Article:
After all the fanfare is over and the manipulation of Maynard’s situation in order to advance the culture of death has waned, what will be left? 

How tragic this story is; how needlessly sad it is. 

Please pray that, in these final days, Maynard finds Christ, reaches out for His caring hand, and learns that true compassion leads to sharing another’s pain rather than providing the means to take the life of one who is suffering.

 

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What Is the Synod Saying?
October 14, 2014

 

There is a synod going on in Rome right now. It is defined by the Vatican as an extraordinary synod and was convened by Pope Francis himself to discuss matters pertinent to the family. 

The synod will last two weeks and has already completed its first week. The document released yesterday is an interim report on the first week of the meetings. It is not a teaching document, but rather an outline to be used by the synod discussion groups moving forward. 

The official report will be issued after the synod, and we must understand that even this will just be a set of recommendations. Nothing in doctrine or otherwise will change as a result, even though some of the recommendations may sound like that is the case. It is advisory. Period.

Some in the media and in the Church have created a few misconceptions about what the bishops have actually said. This is why we must examine their own words. The first question deals with divorced and remarried Catholics. The interim report states: 

Jesus Himself, referring to the primordial plan for the human couple, reaffirms the indissoluble union between man and woman, while understanding that “Moses permitted you to divorce your wives because your hearts were hard. But it was not this way from the beginning” (Mt 19:8). In this way, He shows how divine condescension always accompanies the path of humanity, directing it towards its new beginning, not without passing through the cross.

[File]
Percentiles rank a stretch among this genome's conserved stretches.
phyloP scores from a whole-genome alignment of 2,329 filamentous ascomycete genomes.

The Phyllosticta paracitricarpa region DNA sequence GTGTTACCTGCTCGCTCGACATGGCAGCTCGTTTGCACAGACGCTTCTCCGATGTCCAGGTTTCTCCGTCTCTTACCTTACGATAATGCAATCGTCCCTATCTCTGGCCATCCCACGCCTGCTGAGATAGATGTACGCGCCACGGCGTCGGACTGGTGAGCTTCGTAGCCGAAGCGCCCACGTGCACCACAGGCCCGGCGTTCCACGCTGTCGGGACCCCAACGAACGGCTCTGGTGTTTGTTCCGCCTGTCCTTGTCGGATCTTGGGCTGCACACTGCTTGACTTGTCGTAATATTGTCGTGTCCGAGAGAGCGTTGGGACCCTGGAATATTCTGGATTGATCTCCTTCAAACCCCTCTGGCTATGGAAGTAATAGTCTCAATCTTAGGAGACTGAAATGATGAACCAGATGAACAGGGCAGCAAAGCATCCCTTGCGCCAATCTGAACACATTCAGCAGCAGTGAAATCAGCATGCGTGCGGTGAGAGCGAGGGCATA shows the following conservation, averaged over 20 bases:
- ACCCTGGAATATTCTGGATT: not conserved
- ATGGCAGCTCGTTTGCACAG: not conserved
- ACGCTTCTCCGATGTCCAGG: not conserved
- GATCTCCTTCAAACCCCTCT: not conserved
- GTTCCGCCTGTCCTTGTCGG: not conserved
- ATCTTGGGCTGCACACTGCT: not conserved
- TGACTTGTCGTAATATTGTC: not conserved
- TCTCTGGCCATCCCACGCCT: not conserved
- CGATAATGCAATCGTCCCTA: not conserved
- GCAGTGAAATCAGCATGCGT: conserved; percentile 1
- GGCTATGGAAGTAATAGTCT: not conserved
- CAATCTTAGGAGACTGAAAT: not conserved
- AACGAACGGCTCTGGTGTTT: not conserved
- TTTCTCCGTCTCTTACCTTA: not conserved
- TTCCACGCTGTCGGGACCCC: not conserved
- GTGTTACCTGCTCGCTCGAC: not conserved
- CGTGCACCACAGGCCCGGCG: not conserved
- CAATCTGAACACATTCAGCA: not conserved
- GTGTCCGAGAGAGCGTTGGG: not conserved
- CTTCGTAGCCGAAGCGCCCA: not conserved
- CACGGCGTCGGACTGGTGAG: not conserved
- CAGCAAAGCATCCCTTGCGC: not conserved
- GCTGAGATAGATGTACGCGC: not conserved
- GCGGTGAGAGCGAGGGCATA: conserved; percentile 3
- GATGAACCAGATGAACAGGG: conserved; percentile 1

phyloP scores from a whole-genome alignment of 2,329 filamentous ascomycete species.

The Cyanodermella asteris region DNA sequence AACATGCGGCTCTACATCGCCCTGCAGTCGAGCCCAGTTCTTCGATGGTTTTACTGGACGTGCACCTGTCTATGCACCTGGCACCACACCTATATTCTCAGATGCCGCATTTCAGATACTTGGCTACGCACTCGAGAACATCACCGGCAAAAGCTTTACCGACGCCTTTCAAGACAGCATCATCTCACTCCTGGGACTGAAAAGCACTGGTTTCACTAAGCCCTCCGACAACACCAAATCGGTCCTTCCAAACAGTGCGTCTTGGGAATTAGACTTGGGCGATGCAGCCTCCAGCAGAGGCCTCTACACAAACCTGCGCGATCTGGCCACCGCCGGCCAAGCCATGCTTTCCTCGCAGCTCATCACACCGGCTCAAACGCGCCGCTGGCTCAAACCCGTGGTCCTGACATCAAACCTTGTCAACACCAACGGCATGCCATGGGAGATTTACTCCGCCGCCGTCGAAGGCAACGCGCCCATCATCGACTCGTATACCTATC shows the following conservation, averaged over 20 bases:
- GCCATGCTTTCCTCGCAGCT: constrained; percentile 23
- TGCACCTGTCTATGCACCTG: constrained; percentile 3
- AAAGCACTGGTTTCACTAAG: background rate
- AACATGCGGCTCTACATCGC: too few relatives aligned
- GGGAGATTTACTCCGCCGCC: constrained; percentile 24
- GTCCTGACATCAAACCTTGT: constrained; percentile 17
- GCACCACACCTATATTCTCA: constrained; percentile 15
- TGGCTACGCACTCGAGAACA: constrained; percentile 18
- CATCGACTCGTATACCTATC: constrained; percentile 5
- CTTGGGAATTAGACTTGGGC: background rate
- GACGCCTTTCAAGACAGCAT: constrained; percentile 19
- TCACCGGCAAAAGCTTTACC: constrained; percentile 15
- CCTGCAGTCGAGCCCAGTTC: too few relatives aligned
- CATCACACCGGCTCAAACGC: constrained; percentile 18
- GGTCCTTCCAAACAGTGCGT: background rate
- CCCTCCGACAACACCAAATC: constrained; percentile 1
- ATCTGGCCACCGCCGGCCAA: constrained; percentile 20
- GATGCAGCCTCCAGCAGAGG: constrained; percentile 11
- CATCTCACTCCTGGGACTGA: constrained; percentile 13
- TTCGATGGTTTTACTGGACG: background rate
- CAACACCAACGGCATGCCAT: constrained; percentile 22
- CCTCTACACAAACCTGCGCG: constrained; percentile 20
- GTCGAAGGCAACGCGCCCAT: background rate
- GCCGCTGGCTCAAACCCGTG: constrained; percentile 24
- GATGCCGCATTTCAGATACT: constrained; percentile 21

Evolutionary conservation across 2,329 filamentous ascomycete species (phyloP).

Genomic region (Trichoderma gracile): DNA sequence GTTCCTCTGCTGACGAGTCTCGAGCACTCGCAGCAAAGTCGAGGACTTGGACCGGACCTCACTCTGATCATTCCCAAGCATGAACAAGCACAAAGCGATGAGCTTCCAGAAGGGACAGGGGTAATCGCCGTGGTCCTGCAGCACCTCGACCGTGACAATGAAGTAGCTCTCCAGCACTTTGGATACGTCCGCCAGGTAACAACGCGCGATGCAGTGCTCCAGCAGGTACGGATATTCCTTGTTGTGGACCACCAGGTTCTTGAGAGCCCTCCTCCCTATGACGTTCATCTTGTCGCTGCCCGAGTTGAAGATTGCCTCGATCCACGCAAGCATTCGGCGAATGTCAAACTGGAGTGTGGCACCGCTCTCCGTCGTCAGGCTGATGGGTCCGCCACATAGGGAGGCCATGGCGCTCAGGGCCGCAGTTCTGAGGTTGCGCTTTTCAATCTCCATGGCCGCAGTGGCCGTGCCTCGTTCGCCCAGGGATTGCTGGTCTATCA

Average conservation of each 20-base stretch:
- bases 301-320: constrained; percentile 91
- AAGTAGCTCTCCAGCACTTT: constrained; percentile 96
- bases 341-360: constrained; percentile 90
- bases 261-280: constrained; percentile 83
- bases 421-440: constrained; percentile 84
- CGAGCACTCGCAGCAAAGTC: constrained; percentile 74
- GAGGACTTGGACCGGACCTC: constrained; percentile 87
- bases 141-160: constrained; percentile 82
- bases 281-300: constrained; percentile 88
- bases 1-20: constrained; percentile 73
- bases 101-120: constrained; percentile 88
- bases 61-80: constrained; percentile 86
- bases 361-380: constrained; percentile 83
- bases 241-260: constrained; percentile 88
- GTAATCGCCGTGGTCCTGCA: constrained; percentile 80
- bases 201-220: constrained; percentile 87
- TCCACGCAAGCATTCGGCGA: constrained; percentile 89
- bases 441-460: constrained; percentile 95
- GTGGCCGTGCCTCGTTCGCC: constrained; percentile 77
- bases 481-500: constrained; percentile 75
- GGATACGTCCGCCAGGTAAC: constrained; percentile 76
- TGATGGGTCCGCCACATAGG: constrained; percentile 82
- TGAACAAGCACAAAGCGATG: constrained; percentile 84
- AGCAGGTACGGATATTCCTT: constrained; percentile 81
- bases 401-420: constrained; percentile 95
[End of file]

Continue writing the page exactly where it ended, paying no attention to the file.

Further, the report says: 

Realizing the need, therefore, for spiritual discernment with regard to cohabitation, civil marriages, and divorced and remarried persons, it is the task of the Church to recognize those seeds of the Word that have spread beyond its visible and sacramental boundaries. Following the expansive gaze of Christ, whose light illuminates every man (cf. Jn 1,9; cf. Gaudium et Spes, 22), the Church turns respectfully to those who participate in her life in an incomplete and imperfect way, appreciating the positive values they contain rather than their limitations and shortcomings.

In the same way the situation of the divorced who have remarried demands a careful discernment and an accompaniment full of respect, avoiding any language or behavior that might make them feel discriminated against. For the Christian community looking after them is not a weakening of its faith and its testimony to the indissolubility of marriage, but rather it expresses precisely its charity in its caring.

In other words, it is clear that the synod does not approve of the remarriage of Catholics, which is of course a doctrine of the Church, but rather it expresses the need for us as individuals to always and in every case treat human persons with charity, even if their lives are broken and shattered by a previous divorce.

The document, however, does NOT say that such individuals are welcome to receive the body of Christ in the Eucharist.